What Is Schizophrenia?
What Is Schizophrenia?
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What Is Schizophrenia?

We’ve all seen schizophrenia portrayed in the movies, television or on documentaries. We’ve heard celebrities talk about their interactions with the disorder, whether with people they hold near and dear or personal battles they’ve had. However, there’s still a lot of mystery that shrouds the mental illness. What is schizophrenia? Is it possible to be genetically predisposed to develop symptoms? These are all questions that many of us ask and we’re going to seek to answer for you today.

First, it’s important to know that schizophrenia is not something to be afraid of. While some of symptoms of schizophrenia can be very severe and intense, that’s not the case for many people. People who suffer from schizophrenia are not “crazy.” They’re suffering from an imbalance of chemicals in their brain which makes it difficult to interact with and understand reality.

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What Causes Schizophrenia?

As is the case with many mental disorders, the causes of schizophrenia are not completely known, discovered or fully researched at this point. What we do know, is that there’s a wide variety of factors that all interact together to cause schizophrenia in an individual. Knowing this information can be invaluable especially if you have a family member who has schizophrenia.

If you have a close relative with schizophrenia, you are at higher risk for developing the disorder. If you’re a twin and your twin sibling has the disorder, you have a 40-65% chance of being schizophrenic as well. Other relatives such as an aunt or uncle, etc means the percentage is significantly lower.

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Despite all of the gene research that has been done over the years, scientists have not been able to identify a specific gene as being the source of schizophrenia. Genetic mutations are believed to contribute toward the disruption of a brain and its development.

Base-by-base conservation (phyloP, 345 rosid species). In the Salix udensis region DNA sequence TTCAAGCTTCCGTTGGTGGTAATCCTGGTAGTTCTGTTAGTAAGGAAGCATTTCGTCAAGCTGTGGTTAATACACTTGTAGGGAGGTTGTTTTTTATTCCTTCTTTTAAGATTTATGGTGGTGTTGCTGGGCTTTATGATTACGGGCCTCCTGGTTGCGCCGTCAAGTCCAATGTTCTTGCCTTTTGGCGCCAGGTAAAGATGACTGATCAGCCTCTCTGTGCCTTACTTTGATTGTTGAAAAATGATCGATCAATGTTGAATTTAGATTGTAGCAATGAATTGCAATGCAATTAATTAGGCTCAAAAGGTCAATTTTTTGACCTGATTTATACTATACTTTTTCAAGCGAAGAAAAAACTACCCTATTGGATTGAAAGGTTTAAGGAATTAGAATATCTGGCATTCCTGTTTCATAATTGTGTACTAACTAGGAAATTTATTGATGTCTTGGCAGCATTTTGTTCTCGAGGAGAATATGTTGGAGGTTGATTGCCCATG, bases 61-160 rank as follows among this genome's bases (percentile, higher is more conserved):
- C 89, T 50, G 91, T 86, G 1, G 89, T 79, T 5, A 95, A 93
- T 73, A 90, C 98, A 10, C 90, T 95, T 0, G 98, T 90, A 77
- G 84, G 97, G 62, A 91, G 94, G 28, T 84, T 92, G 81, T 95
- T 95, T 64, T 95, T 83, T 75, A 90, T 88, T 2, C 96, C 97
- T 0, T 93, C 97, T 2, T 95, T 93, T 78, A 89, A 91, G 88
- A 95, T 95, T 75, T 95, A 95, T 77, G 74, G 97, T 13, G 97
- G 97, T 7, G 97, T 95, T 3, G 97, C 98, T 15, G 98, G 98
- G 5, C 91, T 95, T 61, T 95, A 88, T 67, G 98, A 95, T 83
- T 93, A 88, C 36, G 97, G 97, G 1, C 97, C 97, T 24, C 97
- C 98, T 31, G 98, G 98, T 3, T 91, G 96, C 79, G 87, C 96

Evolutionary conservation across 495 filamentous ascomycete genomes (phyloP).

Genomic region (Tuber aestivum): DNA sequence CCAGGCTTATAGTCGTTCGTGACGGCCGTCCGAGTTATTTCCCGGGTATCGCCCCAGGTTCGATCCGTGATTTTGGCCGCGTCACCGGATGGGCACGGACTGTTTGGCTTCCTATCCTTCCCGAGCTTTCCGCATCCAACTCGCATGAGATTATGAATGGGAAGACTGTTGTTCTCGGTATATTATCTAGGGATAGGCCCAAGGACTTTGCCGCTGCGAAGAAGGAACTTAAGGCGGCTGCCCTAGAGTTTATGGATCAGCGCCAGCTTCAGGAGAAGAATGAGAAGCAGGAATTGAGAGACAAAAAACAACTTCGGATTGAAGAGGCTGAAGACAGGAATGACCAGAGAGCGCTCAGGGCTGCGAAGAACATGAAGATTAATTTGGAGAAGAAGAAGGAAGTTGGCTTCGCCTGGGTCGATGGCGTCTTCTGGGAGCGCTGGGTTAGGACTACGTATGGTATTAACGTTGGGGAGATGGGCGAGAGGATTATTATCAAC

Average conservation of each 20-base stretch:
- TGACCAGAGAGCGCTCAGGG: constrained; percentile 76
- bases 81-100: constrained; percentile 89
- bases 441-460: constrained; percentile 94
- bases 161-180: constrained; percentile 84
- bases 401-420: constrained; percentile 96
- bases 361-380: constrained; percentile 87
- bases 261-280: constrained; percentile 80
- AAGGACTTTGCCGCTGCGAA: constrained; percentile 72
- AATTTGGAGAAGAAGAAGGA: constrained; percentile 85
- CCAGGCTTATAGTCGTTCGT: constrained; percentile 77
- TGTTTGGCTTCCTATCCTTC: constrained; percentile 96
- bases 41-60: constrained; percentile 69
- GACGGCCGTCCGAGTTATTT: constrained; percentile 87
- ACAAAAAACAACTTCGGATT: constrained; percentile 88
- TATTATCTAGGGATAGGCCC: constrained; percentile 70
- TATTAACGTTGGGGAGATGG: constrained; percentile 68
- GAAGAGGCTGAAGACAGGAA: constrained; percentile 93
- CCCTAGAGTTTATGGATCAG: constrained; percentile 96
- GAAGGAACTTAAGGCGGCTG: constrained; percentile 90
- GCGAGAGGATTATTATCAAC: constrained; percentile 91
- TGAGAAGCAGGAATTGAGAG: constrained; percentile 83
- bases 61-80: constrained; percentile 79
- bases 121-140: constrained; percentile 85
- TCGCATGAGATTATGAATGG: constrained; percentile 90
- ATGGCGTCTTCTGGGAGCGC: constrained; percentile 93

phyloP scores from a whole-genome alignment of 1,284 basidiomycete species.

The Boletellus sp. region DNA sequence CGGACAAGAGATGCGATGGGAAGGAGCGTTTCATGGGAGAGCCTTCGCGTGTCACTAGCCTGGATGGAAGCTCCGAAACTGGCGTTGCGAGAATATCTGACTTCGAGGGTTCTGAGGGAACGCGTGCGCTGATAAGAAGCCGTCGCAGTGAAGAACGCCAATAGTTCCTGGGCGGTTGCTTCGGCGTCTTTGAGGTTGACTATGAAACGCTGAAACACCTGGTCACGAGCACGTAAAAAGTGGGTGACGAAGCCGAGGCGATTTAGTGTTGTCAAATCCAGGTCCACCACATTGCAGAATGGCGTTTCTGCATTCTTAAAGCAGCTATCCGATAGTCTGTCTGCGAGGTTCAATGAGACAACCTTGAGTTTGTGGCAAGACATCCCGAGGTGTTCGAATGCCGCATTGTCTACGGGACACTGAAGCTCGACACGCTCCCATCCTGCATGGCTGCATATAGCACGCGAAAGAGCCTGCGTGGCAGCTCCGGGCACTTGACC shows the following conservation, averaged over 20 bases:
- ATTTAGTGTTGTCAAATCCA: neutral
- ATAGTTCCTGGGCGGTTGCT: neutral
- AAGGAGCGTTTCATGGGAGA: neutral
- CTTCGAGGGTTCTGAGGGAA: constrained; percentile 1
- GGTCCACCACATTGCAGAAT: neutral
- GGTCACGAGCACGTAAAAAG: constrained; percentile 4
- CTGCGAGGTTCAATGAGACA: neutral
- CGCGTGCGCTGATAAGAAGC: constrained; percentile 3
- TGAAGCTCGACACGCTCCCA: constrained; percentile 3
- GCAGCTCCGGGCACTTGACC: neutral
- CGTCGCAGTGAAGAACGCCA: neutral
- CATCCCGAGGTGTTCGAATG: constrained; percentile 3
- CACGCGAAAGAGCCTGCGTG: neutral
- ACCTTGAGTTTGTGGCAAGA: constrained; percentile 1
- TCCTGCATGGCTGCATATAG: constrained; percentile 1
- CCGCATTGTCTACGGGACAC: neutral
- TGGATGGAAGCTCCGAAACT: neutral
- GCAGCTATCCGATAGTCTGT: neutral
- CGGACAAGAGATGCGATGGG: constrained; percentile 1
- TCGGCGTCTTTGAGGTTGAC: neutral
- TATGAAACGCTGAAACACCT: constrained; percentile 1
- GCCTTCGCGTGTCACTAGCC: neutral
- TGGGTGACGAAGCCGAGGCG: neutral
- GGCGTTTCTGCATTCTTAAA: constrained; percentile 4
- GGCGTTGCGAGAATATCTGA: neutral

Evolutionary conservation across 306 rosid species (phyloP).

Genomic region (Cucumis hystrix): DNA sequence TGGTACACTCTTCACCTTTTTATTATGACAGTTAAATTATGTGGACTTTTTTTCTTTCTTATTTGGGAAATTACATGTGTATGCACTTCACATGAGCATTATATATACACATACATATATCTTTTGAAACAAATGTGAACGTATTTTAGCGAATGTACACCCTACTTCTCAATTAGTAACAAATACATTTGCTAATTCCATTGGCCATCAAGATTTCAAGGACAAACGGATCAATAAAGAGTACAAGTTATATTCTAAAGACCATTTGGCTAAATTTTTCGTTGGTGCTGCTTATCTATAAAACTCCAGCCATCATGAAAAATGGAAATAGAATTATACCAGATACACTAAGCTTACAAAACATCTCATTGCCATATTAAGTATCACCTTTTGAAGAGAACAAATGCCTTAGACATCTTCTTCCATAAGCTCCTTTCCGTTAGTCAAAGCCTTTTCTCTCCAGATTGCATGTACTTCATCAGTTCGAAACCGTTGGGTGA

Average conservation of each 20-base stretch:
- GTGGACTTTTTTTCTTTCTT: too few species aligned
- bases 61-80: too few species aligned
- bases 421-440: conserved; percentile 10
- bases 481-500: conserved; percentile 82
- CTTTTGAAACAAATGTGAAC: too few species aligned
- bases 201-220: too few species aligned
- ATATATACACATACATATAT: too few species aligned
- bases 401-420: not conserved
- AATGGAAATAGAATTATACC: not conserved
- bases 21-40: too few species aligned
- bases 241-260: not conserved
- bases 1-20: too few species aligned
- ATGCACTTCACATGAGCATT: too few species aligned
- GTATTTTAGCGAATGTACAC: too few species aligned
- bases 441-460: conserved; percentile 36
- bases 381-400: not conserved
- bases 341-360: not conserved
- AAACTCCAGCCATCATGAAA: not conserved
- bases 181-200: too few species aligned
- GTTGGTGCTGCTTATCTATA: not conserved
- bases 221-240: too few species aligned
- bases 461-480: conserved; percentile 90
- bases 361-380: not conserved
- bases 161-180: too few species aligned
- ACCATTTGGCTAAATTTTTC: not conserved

We are all products of our environments and that shapes who we are. This is true with schizophrenia as well. Any health issues before or after your birth can affect it, as well as the environment you grew up in. Specifics have not been defined but scientists are continually working on finding answers to these questions.

When the Sun Bursts: The Enigma of Schizophrenia

What Are The Symptoms Of Schizophrenia?

Signs and symptoms of schizophrenia can vary widely. Different people experience symptoms differently and at varied levels of intensity. Doctors identify positive or negative symptoms in a patient with schizophrenia.

Positive symptoms involve things that start happening in addition to an individual’s normal actions and behaviors.

A common “positive symptom” is hallucinations. These can be very difficult for someone to deal with, because they often will hear voices in their heads or see things that no one else sees. Oftentimes these hallucinations produce negative feelings which cause people to be worried or fearful. They often become removed from other people and have a hard time differentiating between what is real and what is in their minds.

Confused thoughts and speech is another common positive symptom. Oftentimes, their thoughts become jumbled and people have a difficult time organizing them enough to speak clearly. They can also have trouble following a line of conversation and being able to converse back-and-forth with family and friends.

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In contrast, negative symptoms involve things that stop happening in an individual. They often involve big emotional swings from highs to lows, not often landing in between. These symptoms are more difficult to identify because they have a lot of similarities to depression or even just normal “teenage hormones.”

Becoming emotionless is a relatively common negative symptom that many experience. They become removed and don’t want to talk to others. When something exciting happens, they appear to have little to no reaction.

Patients with negative symptoms can also become withdrawn. They might cancel fun plans or stop showing up to gatherings like they used to. They often find social situations to be extremely overwhelming and find talking to people to be too difficult.

Schizophrenia: A Blueprint for Recovery

Schizophrenia is a disorder that effects people of all ages, ranging from children to adults. While receiving a diagnosis can be a difficult reality to face, there are an amazing amount of resources, support circles, and knowledge out there to help live a full, happy life with schizophrenia.

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